Though sales of the maker’s first two diesels, the X5 35d Sport Activity Vehicle, and the 335d sedan, have been reasonably strong, says BMW of North America CEO Jim O’Donnell, there’s significant room to boost volumes, he tells TheDetroitBureau.com.

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“We’re trying to convince our colleagues in Germany that if you price diesels right, there’s a market for it,” despite the traditional concerns about the technology among American motorists, says O’Donnell.  “It was an experiment and we think we’ve been asking too much of a premium.”

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BMW Sees Green

Automaker must launch an array of alternative powertrains - without sacrificing its performance roots.

by on Sep.02, 2009

From hybrids to hydrogen vehicles, BMW promises to go green, but can the maker hold down costs – and maintain the distinctive ride and performance that justifies its hefty product premium?

From hybrids to hydrogen vehicles - and possibly with diesel-hybrids, like this Vision Concept - BMW promises to go green, but can the maker hold down costs – and maintain the distinctive ride and performance that justifies its hefty product premium?

BMW has an alternative Vision of the future.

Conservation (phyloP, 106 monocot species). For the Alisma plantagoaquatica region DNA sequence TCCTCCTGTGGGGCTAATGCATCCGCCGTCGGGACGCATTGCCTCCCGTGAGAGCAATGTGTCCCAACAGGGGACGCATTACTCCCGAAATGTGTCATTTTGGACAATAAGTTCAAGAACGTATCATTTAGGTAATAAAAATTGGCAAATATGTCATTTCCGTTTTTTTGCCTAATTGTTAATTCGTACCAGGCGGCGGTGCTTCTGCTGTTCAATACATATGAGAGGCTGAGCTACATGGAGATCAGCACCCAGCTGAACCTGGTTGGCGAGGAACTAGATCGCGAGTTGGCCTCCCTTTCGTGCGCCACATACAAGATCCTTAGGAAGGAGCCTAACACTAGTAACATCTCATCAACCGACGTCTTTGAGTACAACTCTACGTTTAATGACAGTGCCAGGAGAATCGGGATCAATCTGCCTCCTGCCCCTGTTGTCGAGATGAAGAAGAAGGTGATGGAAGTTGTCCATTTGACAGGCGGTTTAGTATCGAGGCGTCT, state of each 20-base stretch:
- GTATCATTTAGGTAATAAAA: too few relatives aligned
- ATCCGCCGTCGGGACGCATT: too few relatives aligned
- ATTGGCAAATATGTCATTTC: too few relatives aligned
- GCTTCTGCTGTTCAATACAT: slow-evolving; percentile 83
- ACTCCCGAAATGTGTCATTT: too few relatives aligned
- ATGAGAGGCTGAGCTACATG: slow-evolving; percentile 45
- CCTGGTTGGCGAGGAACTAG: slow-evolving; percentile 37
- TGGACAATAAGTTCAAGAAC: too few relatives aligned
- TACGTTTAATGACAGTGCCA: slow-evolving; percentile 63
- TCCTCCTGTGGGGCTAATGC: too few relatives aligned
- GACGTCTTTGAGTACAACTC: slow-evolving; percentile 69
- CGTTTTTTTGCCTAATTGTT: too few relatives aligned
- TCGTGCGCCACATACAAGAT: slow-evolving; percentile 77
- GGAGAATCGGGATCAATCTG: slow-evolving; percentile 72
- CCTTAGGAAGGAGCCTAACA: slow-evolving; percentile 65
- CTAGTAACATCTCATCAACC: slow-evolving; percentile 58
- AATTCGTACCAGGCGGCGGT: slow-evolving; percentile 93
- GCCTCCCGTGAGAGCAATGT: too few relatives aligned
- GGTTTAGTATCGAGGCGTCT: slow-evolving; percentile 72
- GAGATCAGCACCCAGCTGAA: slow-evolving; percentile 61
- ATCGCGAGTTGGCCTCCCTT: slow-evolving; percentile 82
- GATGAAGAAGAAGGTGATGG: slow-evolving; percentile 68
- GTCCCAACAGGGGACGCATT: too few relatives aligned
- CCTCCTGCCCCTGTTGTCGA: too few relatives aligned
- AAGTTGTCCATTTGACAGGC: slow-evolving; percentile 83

No, the Vision show car making its debut at the 2009 Frankfurt Motor Show, this month, won’t be rolling into showrooms anytime soon.  Its diesel-hybrid powertrain is far too complicated and expensive to produce – for now.  But Vision concept underscores the automaker’s increasingly energetic search for cleaner, high-mileage technology that can supplement, potentially even replace, the traditional powertrains that it has long relied on.

But “going green” poses some potentially serious challenges for the company, officials acknowledge.  For one thing, while new laws may require – and consumers demand – cleaner, more fuel-efficient vehicles, the German maker must maintain the distinctive performance and ride that allows it to charge a premium for vehicles ranging from the subcompact 1-Series to its big 7-er sedans.

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There’s also the issue of cost.  Despite the traditional premium consumers have paid for the marque’s “spinner” logo, BMW officials question how much more motorists will shell out for “clean” vehicles.